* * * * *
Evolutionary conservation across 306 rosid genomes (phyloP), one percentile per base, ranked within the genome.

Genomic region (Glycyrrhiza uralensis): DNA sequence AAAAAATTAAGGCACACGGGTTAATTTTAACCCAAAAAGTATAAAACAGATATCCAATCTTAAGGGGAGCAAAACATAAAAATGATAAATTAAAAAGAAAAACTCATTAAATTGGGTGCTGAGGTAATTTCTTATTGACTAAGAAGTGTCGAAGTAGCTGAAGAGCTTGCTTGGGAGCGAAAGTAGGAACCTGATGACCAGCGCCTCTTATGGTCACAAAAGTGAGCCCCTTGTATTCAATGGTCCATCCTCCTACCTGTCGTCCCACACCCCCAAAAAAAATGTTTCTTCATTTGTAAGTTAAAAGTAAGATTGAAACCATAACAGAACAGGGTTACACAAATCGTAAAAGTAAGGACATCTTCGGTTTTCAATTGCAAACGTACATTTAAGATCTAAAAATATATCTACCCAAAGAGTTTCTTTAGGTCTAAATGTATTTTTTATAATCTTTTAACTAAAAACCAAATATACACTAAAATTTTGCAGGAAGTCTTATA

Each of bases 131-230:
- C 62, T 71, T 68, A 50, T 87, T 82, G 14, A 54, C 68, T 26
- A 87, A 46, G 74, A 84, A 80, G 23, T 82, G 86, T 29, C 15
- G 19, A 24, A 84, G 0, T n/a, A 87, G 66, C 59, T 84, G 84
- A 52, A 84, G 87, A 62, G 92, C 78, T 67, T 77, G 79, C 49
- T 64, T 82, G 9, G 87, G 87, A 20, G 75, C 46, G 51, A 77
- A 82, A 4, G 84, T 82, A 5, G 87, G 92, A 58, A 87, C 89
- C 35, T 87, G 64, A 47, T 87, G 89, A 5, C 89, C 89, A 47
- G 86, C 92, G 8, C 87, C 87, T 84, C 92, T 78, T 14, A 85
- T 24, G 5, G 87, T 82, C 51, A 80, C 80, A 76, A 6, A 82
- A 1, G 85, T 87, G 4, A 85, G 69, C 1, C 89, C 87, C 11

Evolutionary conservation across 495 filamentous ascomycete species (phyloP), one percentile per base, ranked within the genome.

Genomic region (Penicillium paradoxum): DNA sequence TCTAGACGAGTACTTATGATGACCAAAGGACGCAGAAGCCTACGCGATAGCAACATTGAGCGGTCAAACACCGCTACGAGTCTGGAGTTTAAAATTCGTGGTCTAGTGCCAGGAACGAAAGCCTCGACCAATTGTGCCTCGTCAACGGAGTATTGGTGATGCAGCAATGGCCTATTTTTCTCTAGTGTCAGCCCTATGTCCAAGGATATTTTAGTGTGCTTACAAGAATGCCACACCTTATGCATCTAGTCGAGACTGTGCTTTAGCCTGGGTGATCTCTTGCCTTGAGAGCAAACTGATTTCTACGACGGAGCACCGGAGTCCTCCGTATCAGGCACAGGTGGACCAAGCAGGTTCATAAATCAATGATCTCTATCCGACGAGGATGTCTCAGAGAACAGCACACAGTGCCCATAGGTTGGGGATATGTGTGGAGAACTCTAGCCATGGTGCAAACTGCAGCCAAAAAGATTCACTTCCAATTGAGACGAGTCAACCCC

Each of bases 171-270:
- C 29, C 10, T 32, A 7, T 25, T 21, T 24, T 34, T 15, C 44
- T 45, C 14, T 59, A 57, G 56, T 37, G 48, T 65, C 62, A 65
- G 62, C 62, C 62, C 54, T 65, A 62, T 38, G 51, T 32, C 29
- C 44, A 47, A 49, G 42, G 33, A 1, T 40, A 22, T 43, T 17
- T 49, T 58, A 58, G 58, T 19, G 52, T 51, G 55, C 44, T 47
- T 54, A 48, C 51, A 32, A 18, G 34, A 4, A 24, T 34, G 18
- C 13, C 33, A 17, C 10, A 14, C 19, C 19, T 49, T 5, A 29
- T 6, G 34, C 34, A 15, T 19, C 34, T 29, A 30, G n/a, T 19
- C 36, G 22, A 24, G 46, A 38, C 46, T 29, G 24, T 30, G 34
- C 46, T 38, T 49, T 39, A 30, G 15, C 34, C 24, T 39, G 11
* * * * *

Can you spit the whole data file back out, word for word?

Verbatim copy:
Evolutionary conservation across 306 rosid genomes (phyloP), one percentile per base, ranked within the genome.

Genomic region (Glycyrrhiza uralensis): DNA sequence AAAAAATTAAGGCACACGGGTTAATTTTAACCCAAAAAGTATAAAACAGATATCCAATCTTAAGGGGAGCAAAACATAAAAATGATAAATTAAAAAGAAAAACTCATTAAATTGGGTGCTGAGGTAATTTCTTATTGACTAAGAAGTGTCGAAGTAGCTGAAGAGCTTGCTTGGGAGCGAAAGTAGGAACCTGATGACCAGCGCCTCTTATGGTCACAAAAGTGAGCCCCTTGTATTCAATGGTCCATCCTCCTACCTGTCGTCCCACACCCCCAAAAAAAATGTTTCTTCATTTGTAAGTTAAAAGTAAGATTGAAACCATAACAGAACAGGGTTACACAAATCGTAAAAGTAAGGACATCTTCGGTTTTCAATTGCAAACGTACATTTAAGATCTAAAAATATATCTACCCAAAGAGTTTCTTTAGGTCTAAATGTATTTTTTATAATCTTTTAACTAAAAACCAAATATACACTAAAATTTTGCAGGAAGTCTTATA

Each of bases 131-230:
- C 62, T 71, T 68, A 50, T 87, T 82, G 14, A 54, C 68, T 26
- A 87, A 46, G 74, A 84, A 80, G 23, T 82, G 86, T 29, C 15
- G 19, A 24, A 84, G 0, T n/a, A 87, G 66, C 59, T 84, G 84
- A 52, A 84, G 87, A 62, G 92, C 78, T 67, T 77, G 79, C 49
- T 64, T 82, G 9, G 87, G 87, A 20, G 75, C 46, G 51, A 77
- A 82, A 4, G 84, T 82, A 5, G 87, G 92, A 58, A 87, C 89
- C 35, T 87, G 64, A 47, T 87, G 89, A 5, C 89, C 89, A 47
- G 86, C 92, G 8, C 87, C 87, T 84, C 92, T 78, T 14, A 85
- T 24, G 5, G 87, T 82, C 51, A 80, C 80, A 76, A 6, A 82
- A 1, G 85, T 87, G 4, A 85, G 69, C 1, C 89, C 87, C 11

Evolutionary conservation across 495 filamentous ascomycete species (phyloP), one percentile per base, ranked within the genome.

Genomic region (Penicillium paradoxum): DNA sequence TCTAGACGAGTACTTATGATGACCAAAGGACGCAGAAGCCTACGCGATAGCAACATTGAGCGGTCAAACACCGCTACGAGTCTGGAGTTTAAAATTCGTGGTCTAGTGCCAGGAACGAAAGCCTCGACCAATTGTGCCTCGTCAACGGAGTATTGGTGATGCAGCAATGGCCTATTTTTCTCTAGTGTCAGCCCTATGTCCAAGGATATTTTAGTGTGCTTACAAGAATGCCACACCTTATGCATCTAGTCGAGACTGTGCTTTAGCCTGGGTGATCTCTTGCCTTGAGAGCAAACTGATTTCTACGACGGAGCACCGGAGTCCTCCGTATCAGGCACAGGTGGACCAAGCAGGTTCATAAATCAATGATCTCTATCCGACGAGGATGTCTCAGAGAACAGCACACAGTGCCCATAGGTTGGGGATATGTGTGGAGAACTCTAGCCATGGTGCAAACTGCAGCCAAAAAGATTCACTTCCAATTGAGACGAGTCAACCCC

Each of bases 171-270:
- C 29, C 10, T 32, A 7, T 25, T 21, T 24, T 34, T 15, C 44
- T 45, C 14, T 59, A 57, G 56, T 37, G 48, T 65, C 62, A 65
- G 62, C 62, C 62, C 54, T 65, A 62, T 38, G 51, T 32, C 29
- C 44, A 47, A 49, G 42, G 33, A 1, T 40, A 22, T 43, T 17
- T 49, T 58, A 58, G 58, T 19, G 52, T 51, G 55, C 44, T 47
- T 54, A 48, C 51, A 32, A 18, G 34, A 4, A 24, T 34, G 18
- C 13, C 33, A 17, C 10, A 14, C 19, C 19, T 49, T 5, A 29
- T 6, G 34, C 34, A 15, T 19, C 34, T 29, A 30, G n/a, T 19
- C 36, G 22, A 24, G 46, A 38, C 46, T 29, G 24, T 30, G 34
- C 46, T 38, T 49, T 39, A 30, G 15, C 34, C 24, T 39, G 11